Lyric Opera retrenches to largely populist fare in 2017-18 season

Tue Feb 07, 2017 at 2:00 pm

By Lawrence A. Johnson

Albina Shagimuratova will star in Bellini's "I Puritani" in Lyric Opera's 2017-18 season. Photo: Pavel Vann

Albina Shagimuratova will star in Bellini’s “I Puritani” in Lyric Opera’s 2017-18 season. Photo: Pavel Vann

Following the current ambitious and adventurous Lyric Opera of Chicago season, the company will retrench to its conservative tradition in 2017-18 with the emphasis on populist fare and familiar singers.

The two most interesting productions have already been announced. Lyric will open its season September 23 with Gluck’s Orphée et Eurydice in a coproduction with the Joffrey Ballet. Dmitry Korchak makes his company debut as Orphée, with Andriana Chuchman as Eurydice and Lauren Snouffer as Amor. Harry Bicket conducts in a new production by John Neumeier.

The company’s Ring cycle continues with Wagner’s Die Walküre running November 1-30. Christine Goerke and Brandon Jovanovich, both stars in last fall’s Les Troyens, will take the roles of Brunnhilde and Siegmund, with Elisabet Strid making her company debut as Sieglinde. Eric Owens returns as Wotan as does Tanja Ariane Baumgartner as Fricka, with Ain Anger in his company bow as Hunding. Andrew Davis conducts in a new production by David Pountney and Robert Innes Hopkins.

Rigoletto returns to the Lyric boards October 7 with Quinn Kelsey in the title role of the hunchback jester. Rosa Feola is Gilda, Matthew Polenzani is the Duke, and Alexander Tsymbalyuk, Sparafucile. Marco Armiliato conducts, with the Michael Yeargan production hailing from San Francisco Opera.

Bizet’s The Pearl Fishers opens November 19. Marina Rebeka is the priestess Leïla with Matthew Polenzani and Mariusz Kwiecien as best friends Nadir and Zurga vying for her affections. Andrea Silvestrelli is Nourabad and Davis conducts. The Zandra Rhodes production comes from San Diego Opera.

Beginning December 5, Puccini’s Turandot will return for an extended run through January. Amber Wagner stars as the title Chinese ice princess with Stefano La Colla in his Lyric debut as her determined suitor Calaf, and Maria Agresta and Janai Brugger splitting duties as the innocent Liù. Davis conducts in an Allen Klein-Bliss Hebert production from Florida Grand Opera.

The current season’s bel canto emphasis will continue with Bellini’s I Puritani, which opens February 4. Albina Shagimuratova–who won acclaim in Lyric’s Lucia di Lammermoor last fall–returns as the heroine Elvira with Lawrence Brownlee as Arturo and Anthony Clark Evans as Riccardo.  The Metropolitan Opera production is by Eric Einhorn and Ming Cho Lee. Enrique Mazzola, who made a most impressive house debut in Lucia will return to conduct.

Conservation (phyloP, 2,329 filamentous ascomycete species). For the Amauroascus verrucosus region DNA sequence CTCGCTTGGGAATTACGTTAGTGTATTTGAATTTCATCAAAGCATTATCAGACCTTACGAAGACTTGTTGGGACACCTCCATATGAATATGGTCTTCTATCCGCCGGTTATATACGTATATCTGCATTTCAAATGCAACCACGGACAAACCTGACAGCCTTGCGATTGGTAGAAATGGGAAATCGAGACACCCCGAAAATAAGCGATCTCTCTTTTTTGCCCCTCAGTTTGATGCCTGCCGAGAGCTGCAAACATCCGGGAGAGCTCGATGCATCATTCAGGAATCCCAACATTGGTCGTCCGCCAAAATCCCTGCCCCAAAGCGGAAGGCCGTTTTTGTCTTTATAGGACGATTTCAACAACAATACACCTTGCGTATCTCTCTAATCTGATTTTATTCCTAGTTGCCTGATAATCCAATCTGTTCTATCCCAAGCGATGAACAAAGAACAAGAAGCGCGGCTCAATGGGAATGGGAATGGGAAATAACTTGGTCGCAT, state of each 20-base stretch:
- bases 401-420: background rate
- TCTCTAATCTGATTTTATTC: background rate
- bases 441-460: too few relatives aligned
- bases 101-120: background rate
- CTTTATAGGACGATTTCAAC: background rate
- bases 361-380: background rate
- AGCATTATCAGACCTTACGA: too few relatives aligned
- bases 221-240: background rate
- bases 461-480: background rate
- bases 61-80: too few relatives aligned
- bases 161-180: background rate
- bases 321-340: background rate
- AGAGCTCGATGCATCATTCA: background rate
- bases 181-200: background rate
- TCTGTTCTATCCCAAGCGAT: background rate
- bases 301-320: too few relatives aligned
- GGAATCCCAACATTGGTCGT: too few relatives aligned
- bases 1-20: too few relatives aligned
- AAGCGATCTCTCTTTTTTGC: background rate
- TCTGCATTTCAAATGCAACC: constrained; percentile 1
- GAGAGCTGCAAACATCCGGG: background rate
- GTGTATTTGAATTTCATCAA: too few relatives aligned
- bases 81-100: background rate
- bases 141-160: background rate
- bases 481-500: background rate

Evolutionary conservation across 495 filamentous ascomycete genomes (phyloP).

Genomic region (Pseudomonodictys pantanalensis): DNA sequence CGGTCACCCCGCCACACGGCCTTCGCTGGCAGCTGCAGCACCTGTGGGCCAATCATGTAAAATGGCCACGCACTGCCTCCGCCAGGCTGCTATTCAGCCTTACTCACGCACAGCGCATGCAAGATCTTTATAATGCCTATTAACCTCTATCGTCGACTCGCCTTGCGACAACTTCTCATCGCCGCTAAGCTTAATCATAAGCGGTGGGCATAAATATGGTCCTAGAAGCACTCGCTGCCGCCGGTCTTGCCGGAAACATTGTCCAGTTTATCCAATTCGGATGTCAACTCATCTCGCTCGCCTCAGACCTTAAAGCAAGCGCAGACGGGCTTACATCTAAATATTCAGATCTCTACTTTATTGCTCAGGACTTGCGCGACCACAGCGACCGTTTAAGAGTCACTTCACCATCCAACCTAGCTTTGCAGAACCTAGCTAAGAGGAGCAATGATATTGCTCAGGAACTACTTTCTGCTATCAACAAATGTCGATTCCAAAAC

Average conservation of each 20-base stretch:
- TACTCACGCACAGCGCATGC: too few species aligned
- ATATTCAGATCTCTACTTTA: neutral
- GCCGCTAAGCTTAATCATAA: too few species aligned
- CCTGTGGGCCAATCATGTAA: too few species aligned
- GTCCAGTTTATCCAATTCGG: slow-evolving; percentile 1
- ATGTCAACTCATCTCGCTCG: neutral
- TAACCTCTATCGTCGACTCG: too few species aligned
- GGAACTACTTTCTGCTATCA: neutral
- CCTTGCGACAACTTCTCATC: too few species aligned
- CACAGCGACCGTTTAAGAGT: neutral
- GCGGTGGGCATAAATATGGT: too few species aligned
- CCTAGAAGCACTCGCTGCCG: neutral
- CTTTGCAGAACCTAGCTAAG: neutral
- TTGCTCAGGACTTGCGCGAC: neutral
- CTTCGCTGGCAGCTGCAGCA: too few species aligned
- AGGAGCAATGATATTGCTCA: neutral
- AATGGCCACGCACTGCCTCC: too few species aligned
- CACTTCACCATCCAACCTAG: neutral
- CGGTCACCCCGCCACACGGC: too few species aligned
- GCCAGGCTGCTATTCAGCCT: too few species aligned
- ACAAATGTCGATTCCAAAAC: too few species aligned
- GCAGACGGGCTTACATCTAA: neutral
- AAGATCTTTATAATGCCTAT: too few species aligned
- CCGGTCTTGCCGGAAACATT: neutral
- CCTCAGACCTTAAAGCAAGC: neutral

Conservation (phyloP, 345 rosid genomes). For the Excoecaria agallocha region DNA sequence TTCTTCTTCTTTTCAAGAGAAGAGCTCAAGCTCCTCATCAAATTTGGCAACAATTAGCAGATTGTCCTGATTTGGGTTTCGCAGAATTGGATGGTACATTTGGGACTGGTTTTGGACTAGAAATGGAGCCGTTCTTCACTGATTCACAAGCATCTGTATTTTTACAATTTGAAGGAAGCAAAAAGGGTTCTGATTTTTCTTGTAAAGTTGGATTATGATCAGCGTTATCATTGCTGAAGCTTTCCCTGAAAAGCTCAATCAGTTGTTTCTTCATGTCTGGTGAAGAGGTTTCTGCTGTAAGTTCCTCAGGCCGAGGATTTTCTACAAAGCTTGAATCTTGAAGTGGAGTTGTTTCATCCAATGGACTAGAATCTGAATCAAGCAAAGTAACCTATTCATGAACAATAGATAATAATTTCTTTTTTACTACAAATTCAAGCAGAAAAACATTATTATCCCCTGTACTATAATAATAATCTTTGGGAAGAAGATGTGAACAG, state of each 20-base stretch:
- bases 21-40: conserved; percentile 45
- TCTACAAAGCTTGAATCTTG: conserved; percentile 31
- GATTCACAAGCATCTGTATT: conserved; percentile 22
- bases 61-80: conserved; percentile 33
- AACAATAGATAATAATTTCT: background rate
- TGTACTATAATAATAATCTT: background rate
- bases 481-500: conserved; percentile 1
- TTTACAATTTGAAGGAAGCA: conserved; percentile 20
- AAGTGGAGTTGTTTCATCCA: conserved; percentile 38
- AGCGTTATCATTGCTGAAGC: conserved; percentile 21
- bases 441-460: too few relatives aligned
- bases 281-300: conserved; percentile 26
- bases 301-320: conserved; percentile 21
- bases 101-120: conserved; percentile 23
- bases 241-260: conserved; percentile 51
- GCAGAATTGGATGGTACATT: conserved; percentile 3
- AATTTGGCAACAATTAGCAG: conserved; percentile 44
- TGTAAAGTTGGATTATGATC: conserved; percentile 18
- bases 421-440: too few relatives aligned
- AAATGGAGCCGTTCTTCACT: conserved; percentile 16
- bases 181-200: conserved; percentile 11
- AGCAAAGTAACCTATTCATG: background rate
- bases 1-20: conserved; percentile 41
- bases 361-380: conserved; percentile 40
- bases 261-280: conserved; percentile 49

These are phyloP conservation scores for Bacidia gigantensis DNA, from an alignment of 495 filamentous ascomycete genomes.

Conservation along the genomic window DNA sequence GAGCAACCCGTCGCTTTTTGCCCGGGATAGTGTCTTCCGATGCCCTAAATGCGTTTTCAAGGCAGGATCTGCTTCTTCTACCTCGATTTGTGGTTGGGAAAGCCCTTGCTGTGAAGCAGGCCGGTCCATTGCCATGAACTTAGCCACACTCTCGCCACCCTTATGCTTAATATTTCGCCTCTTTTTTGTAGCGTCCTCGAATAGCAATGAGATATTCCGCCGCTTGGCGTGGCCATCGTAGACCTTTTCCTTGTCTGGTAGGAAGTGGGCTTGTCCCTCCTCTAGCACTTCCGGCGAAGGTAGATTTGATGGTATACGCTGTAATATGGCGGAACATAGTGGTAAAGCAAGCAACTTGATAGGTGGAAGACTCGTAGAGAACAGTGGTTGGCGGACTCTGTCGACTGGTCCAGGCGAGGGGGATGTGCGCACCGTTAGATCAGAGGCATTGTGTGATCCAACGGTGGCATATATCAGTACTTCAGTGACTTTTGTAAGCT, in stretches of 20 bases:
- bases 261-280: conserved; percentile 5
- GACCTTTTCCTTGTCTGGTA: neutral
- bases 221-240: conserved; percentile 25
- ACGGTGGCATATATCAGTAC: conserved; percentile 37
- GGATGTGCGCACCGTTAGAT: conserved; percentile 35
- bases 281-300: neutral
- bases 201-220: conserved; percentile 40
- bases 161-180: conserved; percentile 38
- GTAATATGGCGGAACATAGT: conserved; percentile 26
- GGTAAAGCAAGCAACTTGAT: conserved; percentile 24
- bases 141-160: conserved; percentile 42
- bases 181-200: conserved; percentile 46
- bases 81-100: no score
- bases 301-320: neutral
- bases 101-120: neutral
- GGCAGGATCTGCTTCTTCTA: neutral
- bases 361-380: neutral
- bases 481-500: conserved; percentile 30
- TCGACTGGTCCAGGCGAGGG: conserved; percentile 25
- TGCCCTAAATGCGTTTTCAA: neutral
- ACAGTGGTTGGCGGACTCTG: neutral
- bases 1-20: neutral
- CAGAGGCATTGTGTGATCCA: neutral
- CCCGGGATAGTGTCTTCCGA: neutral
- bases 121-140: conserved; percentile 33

Mozart’s Cosi fan tutte opens February 17. Ana Maria Martinez and Marianne Crebassa star as the sisters Fiordilgi and Dorabella with Antonio Poli and Joshua Hopkins as their mix-and-match lovers, Ferrando and Guglielmo. Elena Tsallagova as Despina and Alessandro Corbelli as Don Alfonso round out the cast. James Gaffigan makes his Lyric conducting debut in a John Cox-Robert Perdziola production from San Francisco Opera.

The season will close with Gounod’s Faust opening March 3. French tenor Benjamin Bernheim will make his company debut in the title role with Erin Wall as Marguerite and Christian Van Horn as Mephistopheles. Emmanuel Villaume conducts in a new Lyric production by Kevin Newbury and John Frame.

While American opera continues to go missing in action on Lyric’s mainstage, there is some compensation with the company’s non-subscription events. Lyric will continue its off-site series of chamber operas with Gregory Spears’ highly praised Fellow Travelers, to be presented at the Athenaeum Theater March 17-25. And there will be a concert marking the 100th birthday anniversary of Leonard Bernstein March 10, which will include his complete one-act opera Trouble in Tahiti.

Polish tenor Piotr Beczała will present a solo recital on February 25. And the 2018 spring musical will be Webber and Rice’s Jesus Christ, Superstar, opening April 27.; 312-827-5600.

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4 Responses to “Lyric Opera retrenches to largely populist fare in 2017-18 season”

  1. Posted Feb 07, 2017 at 7:54 pm by Donald Nathan

    Um….I can’t say I know anything about what sells (friends usually give me discount codes or freebies) BUT aren’t most of the casts Ryan Center alumni? And will people pay $299 or $349 for them? I enjoy getting reduced tickets but….

  2. Posted Feb 08, 2017 at 6:49 am by Laura

    The Ryan Opera Center is the best in the business, and has produced some of the greatest singers now currently appearing at major opera houses around the world. While it’s natural that Lyric would want to showcase these wonderful talents, it’s not as though they aren’t being hired anywhere else…

  3. Posted Feb 08, 2017 at 8:26 am by Jo Ann

    I am livid at the lack of women conductors (and directors)at Lyric. There seems to be no awareness that there are now a large number of women conductors who are getting rave reviews out there. I wish, Larry, that you would raise this issue in your writings. The discrimination is appalling.

  4. Posted Feb 08, 2017 at 8:41 pm by Matt M.

    Is the Lyric cutting costs with this season-long roster of who’s that?, who cares? and not-her-agains? Or do the world’s best singers either find the Lyric too hard to work with or worry that they’ll be crammed into yet another ill-conceived production? Please, Board of Directors, stop Freud before he kills another opera season in Chicago!

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